WASHINGTON - The potential for devastating tsunamis in the northern Caribbean is high, say marine scientists, based on their analysis of historical data since the arrival of Columbus. Several natural phenomena could trigger giant tsunamis, they say, with effects felt in the islands of the Greater and Lesser Antilles and along the east and Gulf coasts of the United States.
Nancy Grindlay and Meghan Hearne of the University of North Carolina Wilmington and Paul Mann of the University of Texas at Austin focus on one major source of past tsunamis in the region: movement along the boundary between the North American and Caribbean tectonic plates.
Writing in the March 22 issue of Eos, the newspaper of the American Geophysical Union, they say that at least 10 significant tsunamis have been documented in the northern Caribbean since 1492, six of which are known to have resulted in loss of life. All 10 were triggered by movement along this plate boundary, which lies along the north coast of Hispaniola (Haiti and the Dominican Republic) and extends some 3,200 kilometers [2,000 miles] from Central America to the Lesser Antilles.
Previous tsunamis destroyed Port Royal, Jamaica, in 1692, killed at least 10 Jamaicans on the island's south coast in 1780, and ravaged the north coast of Hispaniola and the Virgin Islands in 1842. The most recent of the destructive northern Caribbean tsunami occurred in 1946 and was triggered by a magnitude 8.1 earthquake in the Dominican Republic. It killed around 1,800 people.
The researchers estimate that with increased populations, especially in coastal areas, some 35.5 million people are now at risk should another strong tsunami hit the northern Caribbean. They note that in addition to their own studies of fault lines along the North American and Caribbean plate boundary, other researchers have studied the risk to the northern Caribbean from submarine landslides, both in the region and as far away as the Canary Islands. In the pre-1492 period, tsunamis greater than any in the past 500 years may have occurred, the scientists say, based on their study of underwater landslides off the north coast of Puerto Rico.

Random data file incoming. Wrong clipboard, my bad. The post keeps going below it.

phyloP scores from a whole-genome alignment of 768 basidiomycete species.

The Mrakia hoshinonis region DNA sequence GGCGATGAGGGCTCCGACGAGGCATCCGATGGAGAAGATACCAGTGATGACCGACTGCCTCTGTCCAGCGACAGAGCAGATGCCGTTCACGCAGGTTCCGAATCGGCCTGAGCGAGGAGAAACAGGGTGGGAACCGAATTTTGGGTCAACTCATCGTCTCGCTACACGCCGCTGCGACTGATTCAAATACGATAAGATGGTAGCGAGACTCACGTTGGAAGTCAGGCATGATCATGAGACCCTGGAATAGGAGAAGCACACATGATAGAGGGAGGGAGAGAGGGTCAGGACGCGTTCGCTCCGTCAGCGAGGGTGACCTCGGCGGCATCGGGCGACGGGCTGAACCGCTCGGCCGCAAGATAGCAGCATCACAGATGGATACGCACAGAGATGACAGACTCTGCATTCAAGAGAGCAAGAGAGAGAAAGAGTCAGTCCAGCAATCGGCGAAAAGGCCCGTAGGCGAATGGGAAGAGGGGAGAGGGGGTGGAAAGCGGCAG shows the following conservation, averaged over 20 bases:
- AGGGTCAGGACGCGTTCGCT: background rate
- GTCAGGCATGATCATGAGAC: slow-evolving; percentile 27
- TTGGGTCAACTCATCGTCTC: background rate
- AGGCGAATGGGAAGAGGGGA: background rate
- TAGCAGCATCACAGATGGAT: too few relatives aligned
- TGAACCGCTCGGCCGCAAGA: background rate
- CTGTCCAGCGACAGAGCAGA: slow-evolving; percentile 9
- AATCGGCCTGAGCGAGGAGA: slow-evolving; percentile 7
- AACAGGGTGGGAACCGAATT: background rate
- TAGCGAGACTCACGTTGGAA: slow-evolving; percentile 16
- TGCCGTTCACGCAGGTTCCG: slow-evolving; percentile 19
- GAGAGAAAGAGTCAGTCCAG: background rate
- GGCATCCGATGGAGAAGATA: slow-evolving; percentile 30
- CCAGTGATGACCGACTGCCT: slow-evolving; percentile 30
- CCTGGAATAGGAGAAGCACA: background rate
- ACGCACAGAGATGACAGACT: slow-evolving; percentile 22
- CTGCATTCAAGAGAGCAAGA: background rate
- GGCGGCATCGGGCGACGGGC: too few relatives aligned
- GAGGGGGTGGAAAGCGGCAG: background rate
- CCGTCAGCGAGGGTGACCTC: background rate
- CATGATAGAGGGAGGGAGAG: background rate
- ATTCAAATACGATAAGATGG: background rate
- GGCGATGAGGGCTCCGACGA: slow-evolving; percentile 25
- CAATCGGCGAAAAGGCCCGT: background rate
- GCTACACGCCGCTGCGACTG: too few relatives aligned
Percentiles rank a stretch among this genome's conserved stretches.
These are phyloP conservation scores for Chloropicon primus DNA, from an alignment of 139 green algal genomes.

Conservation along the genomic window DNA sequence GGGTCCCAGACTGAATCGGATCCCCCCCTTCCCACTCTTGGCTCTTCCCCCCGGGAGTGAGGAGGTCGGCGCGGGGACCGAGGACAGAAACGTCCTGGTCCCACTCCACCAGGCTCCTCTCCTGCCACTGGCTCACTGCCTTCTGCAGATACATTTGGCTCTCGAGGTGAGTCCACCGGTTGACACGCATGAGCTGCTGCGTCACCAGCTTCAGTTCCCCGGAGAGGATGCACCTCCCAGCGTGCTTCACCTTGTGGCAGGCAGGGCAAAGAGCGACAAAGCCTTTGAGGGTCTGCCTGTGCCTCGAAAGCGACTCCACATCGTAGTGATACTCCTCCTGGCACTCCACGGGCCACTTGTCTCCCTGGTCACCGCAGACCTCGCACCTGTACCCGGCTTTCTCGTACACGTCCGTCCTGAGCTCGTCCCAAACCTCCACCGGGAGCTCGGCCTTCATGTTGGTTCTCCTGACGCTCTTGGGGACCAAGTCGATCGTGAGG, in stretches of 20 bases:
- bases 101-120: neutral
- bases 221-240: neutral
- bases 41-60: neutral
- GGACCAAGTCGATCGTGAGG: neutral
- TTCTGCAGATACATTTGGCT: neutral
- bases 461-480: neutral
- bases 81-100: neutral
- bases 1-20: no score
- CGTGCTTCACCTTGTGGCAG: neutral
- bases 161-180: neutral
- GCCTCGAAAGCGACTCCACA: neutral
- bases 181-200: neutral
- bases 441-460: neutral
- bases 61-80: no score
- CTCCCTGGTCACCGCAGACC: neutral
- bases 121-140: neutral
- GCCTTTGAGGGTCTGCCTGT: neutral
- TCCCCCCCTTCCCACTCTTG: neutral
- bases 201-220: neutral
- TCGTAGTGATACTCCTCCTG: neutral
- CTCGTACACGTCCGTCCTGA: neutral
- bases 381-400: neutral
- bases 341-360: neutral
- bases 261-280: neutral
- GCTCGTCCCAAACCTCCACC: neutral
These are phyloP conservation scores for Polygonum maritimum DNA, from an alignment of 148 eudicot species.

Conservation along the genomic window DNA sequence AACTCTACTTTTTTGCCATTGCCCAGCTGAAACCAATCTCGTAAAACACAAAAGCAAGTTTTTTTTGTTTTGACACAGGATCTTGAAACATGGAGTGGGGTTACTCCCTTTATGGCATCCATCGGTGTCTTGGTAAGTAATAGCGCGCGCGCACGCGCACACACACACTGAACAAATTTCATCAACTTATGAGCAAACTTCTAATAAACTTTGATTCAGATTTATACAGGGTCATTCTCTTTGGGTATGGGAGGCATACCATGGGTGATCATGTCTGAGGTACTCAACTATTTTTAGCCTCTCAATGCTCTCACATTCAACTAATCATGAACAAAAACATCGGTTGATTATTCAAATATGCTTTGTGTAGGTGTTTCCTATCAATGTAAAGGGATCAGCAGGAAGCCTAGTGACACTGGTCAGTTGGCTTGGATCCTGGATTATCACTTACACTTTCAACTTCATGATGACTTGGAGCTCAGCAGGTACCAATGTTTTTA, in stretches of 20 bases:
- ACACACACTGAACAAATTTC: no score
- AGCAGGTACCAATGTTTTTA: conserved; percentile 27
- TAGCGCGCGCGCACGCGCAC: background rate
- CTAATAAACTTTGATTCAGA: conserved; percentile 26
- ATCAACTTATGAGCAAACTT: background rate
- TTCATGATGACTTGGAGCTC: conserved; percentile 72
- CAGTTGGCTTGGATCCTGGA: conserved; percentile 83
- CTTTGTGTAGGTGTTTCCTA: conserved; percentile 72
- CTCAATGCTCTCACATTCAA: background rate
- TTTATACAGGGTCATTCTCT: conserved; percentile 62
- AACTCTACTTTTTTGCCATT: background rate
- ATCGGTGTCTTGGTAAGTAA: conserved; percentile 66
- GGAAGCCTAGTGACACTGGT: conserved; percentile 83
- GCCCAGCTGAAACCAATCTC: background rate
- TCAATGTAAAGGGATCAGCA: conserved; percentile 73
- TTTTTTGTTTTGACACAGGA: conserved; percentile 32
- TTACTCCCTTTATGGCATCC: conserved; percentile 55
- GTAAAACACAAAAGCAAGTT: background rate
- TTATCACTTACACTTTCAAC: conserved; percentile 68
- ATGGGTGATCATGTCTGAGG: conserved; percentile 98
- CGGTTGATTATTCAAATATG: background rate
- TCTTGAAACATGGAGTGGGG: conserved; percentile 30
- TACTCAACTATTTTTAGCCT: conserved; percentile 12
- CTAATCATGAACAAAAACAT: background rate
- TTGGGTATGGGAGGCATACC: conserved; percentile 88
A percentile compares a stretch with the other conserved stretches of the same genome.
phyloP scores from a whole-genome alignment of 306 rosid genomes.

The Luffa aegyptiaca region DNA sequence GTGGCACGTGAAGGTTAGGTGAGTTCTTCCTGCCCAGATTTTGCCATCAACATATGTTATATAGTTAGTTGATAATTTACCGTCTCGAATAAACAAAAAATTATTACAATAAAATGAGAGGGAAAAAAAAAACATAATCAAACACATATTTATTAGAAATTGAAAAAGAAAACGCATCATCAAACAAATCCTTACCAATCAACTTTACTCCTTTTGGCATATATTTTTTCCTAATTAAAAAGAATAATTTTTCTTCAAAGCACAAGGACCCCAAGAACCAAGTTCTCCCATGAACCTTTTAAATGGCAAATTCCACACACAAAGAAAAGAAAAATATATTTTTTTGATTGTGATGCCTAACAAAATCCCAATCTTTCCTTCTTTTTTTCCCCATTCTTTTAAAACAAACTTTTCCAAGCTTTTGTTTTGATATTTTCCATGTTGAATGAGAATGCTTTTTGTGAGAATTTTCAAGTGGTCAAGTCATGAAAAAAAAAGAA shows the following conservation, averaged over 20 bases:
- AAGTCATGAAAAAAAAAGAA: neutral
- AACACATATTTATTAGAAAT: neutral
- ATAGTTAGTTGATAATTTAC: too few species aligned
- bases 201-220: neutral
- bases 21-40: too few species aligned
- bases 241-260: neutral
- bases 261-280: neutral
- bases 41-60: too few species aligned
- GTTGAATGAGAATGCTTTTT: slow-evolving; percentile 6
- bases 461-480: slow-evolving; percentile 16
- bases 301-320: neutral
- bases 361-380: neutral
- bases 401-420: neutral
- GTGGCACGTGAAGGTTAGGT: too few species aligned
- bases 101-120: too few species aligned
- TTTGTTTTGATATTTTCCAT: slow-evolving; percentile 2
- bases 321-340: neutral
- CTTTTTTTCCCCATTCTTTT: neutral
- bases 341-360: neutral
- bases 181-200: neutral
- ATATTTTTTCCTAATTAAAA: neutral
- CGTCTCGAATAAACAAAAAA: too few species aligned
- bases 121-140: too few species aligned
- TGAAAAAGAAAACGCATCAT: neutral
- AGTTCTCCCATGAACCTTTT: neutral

Grindlay and her colleagues are planning to visit the region later this month to investigate possible linkages between groundwater flow from Puerto Rico and underwater seeps in areas where land has subsided. Such flows, or fluxes, could contribute to small landslides that might trigger tsunamis. In the future, they hope to drill into the ocean bed to determine when and how often land had collapsed in the prehistoric era.
"The recent devastating tsunami in the Indian Ocean has raised public awareness of tsunami hazard and the need for early warning systems in high-risk areas such as the Caribbean," Grindlay said in a statement. "An Intra-Americas Sea Tsunami Warning Project proposal has been approved by the Intergovernmental Oceanographic Commission, and meetings to plan implementation are scheduled for this spring and summer."
The research was funded by the National Science Foundation and the University of Puerto Rico SeaGrant program.
Cite This Page: